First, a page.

Health minister Julie Green last week reaffirmed the Northwest Territories’ commitment to creating a strategy that betters serves and cares for the NWT’s Elders.
In the legislature, Green said the strategy would be created before the current government’s term ends in 2023. She had led calls for an Elders’ strategy as a regular MLA, then became the minister responsible in September.
The strategy will be designed to address gaps in services for seniors and improve coordination between government departments.
In June, Green led a motion setting out the basics of such a strategy. On replacing Katrina Nokleby in cabinet, she told Cabin Radio delivering on that motion as the minister of health and social services was a personal priority.
“I am passionate about this issue because I have a lot of seniors in my life, and I have a lot of seniors in my constituency,” Green said last week.
“I have lots of interactions with Elders and seniors and have an idea of what some of their needs are, so that was really a driving motivator for me to put the motion forward in June.”
Some of the gaps include a lack of reliable transportation for seniors between their homes and stores or recreational facilities, and the need for more personal support workers who help with day-to-day activities like grocery shopping or checking mail.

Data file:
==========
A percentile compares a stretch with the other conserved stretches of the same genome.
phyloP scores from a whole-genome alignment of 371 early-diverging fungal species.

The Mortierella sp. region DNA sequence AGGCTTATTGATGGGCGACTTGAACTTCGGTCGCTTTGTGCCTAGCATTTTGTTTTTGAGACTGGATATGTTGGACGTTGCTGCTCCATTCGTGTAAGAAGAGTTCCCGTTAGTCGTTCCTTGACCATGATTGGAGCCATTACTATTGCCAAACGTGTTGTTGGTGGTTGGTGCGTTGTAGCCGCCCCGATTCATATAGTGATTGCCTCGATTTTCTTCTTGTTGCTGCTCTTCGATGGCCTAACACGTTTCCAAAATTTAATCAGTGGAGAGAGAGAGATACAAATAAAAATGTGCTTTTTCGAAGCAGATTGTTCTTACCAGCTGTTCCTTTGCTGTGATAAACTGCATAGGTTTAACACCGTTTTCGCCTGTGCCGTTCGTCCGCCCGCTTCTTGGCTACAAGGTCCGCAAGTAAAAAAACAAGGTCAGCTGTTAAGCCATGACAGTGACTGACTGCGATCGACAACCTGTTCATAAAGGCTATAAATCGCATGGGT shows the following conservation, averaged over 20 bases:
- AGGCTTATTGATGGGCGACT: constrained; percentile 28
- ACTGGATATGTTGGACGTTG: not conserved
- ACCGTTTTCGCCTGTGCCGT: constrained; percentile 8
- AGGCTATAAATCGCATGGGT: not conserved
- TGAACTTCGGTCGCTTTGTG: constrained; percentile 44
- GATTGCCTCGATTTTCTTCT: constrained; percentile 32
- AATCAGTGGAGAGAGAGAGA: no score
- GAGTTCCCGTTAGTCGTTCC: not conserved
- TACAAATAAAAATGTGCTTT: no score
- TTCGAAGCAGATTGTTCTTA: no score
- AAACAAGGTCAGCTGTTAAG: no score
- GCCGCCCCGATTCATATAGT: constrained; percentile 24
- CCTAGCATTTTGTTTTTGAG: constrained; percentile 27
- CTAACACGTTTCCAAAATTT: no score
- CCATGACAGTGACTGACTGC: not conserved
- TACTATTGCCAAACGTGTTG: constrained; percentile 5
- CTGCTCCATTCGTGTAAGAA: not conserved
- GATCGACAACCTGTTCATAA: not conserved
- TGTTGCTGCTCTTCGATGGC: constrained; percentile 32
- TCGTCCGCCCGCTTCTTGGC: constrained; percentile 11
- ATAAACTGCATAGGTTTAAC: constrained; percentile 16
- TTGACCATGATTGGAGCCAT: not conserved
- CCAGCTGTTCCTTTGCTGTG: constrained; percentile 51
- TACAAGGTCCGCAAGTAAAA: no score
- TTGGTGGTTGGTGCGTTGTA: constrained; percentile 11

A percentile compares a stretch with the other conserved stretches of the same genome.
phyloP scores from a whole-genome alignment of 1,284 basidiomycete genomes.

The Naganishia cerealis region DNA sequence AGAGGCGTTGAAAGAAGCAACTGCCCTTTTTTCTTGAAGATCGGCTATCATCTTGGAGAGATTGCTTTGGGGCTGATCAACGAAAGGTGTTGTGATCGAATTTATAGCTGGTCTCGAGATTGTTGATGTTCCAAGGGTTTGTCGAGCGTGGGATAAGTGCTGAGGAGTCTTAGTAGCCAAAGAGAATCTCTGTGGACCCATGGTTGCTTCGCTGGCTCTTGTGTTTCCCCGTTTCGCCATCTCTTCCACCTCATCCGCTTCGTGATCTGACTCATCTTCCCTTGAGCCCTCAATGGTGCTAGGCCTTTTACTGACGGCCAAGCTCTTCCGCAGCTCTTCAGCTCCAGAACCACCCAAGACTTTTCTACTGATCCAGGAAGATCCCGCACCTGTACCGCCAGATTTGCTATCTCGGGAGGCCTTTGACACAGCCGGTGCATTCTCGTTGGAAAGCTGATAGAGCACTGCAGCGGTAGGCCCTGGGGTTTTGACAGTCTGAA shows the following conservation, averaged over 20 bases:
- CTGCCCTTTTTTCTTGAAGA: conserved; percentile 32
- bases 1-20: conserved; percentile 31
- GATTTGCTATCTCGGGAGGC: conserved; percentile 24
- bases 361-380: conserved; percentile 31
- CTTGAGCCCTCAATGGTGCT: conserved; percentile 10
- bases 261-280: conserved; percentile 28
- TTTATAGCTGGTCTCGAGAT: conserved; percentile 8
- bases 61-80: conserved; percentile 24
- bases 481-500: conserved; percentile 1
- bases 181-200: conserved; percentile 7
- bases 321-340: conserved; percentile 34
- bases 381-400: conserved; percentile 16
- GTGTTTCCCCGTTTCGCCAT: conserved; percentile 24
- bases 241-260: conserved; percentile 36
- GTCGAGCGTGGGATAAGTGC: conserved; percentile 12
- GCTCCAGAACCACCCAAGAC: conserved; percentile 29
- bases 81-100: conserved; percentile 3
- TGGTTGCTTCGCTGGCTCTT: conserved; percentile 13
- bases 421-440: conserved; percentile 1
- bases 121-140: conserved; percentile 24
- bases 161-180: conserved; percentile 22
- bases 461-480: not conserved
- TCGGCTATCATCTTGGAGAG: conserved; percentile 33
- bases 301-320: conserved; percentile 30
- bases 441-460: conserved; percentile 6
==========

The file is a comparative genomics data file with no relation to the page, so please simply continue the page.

The biggest issue identified by Green is affordable housing.
“As an alternative to being in institutions and long-term care, we know that there’s a lack of housing in which seniors can live independently,” she said.
Ageing in place
Without affordable housing options, fewer seniors will be able to “age in place with dignity” – a cornerstone of the territory’s overarching mandate and the motion advanced by Green in June.
Ageing in place refers to the ability to live independently, for example in a family home or condominium, with help from a range of programs and services.
“I know my colleagues have heard from seniors that their preference is to remain in the community they have spent their lives in, and to remain in the homes they’ve spent their lives in,” Green said.
“This is the reason there’s a priority to assist seniors in their home: so they can stay there as their first choice, and having to move to a different place in order to obtain nursing care is a last resort when circumstances require that.”
In October, Yellowknife seniors’ care centre Avens received $38.8 million from the federal and territorial governments to construct Avens Pavilion, which is expected to offer 102 units including affordable housing options.
Beyond Yellowknife, however, ageing in place becomes harder in smaller communities where both adequate housing and support services aren’t as easily accessed.
According to Green, work on the strategy has begun but remains in a preliminary stage. Her department plans to hire someone dedicated to developing it, and consultation – with the public, seniors’ organizations, and communities – is coming.
“We want to hear from Indigenous Elders, we want to hear from non-Indigenous Elders, we want to hear from 60-year-olds, we want to hear from 80-year-olds,” the minister said. “We want to hear from the whole Elder population.”